Rep. Cynthia McKinney (D-Georgia) found herself in a lot hot water for assaulting a Capitol police officer who didn’t recognize her when she blew threw a security checkpoint without her Congressional pin.
For most people that would be enough absurdity, but this is Cynthia McKinney, so you had to know that was just the beginning of the trainwreck.
At first, McKinney tried to portray herself as the victim of racism (at some point you just know her father is going to blame Jews for his daughter’s latest mess). When it was clear that wasn’t work, McKinney decided to apologize, but that didn’t go very well either. According to the Atlanta-Journal Constitution,
But even as McKinney appeared to be trying to put the issue to rest, a bodyguard she hired — reportedly a former George state trooper — was raising another furor when he threatened a television report trying to interview McKinney outside the Capitol just minutes before she appeared on the House floor [to issue her apology].
When the reporter from Cox Broadcasting tried to ask McKinney about the grand jury, the bodyguard told him, “I’m going to put your ass in jail. I’m a police officer,” a videotape of the incident shows.
Asked if he worked for Capitol police, the man said, “I work for Miss McKinney.”
This is hardly surprising behavior for the only national political figure on record as supporting Zimbabwe dictator Robert Mugabe. Mugabe, of course, regularly intimidates journalists and occasionally has them tortured. It should hardly be surprising that a supporter of a dictator who doesn’t respect the freedom of the press would surround herself with like-mind people.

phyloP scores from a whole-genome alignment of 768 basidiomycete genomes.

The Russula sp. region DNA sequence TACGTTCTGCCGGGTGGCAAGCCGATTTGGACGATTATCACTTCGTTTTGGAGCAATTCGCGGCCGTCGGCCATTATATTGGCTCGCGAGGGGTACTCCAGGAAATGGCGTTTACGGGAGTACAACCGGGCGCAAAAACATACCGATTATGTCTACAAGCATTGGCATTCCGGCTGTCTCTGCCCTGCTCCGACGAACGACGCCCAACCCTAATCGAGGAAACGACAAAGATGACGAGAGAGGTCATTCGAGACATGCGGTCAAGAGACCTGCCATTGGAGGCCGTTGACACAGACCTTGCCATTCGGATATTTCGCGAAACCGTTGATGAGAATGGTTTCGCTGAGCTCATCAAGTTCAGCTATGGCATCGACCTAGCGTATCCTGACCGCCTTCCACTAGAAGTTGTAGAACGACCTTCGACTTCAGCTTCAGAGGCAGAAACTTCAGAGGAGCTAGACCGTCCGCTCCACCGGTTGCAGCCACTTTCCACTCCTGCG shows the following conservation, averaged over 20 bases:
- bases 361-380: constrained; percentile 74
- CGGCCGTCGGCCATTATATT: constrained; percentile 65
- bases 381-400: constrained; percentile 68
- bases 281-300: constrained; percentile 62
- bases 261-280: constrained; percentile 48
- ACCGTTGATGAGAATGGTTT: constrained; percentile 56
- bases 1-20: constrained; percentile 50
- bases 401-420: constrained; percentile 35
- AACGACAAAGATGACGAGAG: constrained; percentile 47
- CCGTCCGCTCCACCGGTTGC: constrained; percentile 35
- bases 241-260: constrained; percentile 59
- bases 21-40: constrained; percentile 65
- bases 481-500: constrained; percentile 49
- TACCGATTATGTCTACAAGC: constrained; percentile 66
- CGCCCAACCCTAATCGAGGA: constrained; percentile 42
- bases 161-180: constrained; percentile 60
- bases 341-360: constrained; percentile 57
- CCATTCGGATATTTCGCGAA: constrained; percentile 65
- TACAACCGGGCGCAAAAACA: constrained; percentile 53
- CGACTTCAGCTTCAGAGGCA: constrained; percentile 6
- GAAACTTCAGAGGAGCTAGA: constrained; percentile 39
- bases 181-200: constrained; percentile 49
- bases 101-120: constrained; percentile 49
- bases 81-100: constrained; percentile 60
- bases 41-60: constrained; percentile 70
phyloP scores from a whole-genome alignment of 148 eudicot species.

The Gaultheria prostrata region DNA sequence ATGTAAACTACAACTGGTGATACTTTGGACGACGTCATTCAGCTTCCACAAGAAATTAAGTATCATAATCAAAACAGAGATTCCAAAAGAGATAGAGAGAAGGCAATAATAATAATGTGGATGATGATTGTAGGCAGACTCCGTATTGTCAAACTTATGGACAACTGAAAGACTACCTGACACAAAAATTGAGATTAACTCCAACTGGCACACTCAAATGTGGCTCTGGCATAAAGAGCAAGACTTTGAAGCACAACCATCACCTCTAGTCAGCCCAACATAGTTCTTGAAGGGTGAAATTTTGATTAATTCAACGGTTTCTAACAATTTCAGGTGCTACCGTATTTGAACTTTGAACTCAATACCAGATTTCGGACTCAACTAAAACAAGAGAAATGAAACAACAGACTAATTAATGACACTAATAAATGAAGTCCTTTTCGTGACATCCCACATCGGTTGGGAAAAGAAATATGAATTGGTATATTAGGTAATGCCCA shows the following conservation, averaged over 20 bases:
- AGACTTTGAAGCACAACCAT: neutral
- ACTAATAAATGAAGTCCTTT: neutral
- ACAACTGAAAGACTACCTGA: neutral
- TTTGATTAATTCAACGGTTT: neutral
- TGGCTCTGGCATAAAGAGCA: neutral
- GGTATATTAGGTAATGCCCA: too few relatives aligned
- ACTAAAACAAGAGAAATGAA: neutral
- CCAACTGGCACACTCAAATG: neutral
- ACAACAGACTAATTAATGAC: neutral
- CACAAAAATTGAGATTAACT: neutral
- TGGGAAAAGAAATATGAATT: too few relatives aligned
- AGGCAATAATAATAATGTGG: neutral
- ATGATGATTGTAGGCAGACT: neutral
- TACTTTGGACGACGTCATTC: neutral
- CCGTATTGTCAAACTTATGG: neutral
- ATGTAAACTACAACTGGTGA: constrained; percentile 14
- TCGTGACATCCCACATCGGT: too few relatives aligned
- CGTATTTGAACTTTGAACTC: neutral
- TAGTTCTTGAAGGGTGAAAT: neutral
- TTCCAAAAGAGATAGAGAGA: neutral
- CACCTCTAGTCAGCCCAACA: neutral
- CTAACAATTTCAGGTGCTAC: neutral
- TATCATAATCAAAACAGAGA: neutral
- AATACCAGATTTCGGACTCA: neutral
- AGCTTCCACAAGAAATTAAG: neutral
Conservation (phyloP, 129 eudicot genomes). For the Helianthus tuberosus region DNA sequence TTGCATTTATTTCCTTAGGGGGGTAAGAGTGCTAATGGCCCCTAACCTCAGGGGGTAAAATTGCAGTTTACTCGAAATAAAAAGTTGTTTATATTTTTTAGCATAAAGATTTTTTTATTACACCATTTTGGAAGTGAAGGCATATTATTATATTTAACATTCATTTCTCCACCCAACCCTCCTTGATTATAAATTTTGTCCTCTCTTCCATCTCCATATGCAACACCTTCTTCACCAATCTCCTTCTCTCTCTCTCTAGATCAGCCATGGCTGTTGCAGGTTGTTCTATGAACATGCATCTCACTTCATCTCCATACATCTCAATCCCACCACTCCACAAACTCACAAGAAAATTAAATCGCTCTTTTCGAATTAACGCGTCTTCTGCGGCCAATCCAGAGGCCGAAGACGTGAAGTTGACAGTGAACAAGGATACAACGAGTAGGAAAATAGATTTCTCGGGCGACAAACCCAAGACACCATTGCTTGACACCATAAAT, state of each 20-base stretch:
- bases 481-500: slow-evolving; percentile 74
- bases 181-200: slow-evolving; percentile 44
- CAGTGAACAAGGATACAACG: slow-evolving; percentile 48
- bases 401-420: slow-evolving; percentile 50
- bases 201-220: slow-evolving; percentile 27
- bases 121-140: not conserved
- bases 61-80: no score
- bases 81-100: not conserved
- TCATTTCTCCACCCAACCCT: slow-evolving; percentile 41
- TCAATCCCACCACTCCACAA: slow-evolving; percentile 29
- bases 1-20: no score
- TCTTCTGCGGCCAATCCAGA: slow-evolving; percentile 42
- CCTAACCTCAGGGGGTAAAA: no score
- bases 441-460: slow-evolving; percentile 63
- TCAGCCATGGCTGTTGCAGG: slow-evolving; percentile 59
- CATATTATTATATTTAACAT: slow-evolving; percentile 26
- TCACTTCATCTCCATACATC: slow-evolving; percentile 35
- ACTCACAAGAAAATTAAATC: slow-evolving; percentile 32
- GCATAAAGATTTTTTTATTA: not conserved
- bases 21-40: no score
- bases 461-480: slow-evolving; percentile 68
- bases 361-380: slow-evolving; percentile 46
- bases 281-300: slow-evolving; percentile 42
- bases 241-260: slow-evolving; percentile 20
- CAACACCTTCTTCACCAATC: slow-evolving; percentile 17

What is surprising is that McKinney keeps being returned to the House of Representatives.
McKinney apologizes on House floor. Bob Kemper, The Atlanta Journal-Constitution, April 6, 2006.
A couple weeks ago, the African Union finally got around to releasing its report blasting Zimbabwe for human rights violation. So what are African nations going to do about the report? Nothing.
As the Johannesberg Sunday Times reports,
Southern African ministers are to recommend that no action be taken against Zimbabwe despite a recent African Union report detailing human rights abuses committed by President Robert Mugabe’s government.
It’s a bit sad to see African leaders hide behind the same arguments that people used to make against sancations on apartheid South Africa,
We remain opposed to sanctions as we believe that they impact negatively on the poor… We are committed to work within SADC organs to help the Zimbabweans find a solution to their situation.
Right, because the poor are much better off starving under Mugabe’s tyranny than facing economic sanctions which would also hit Mugabe supporters.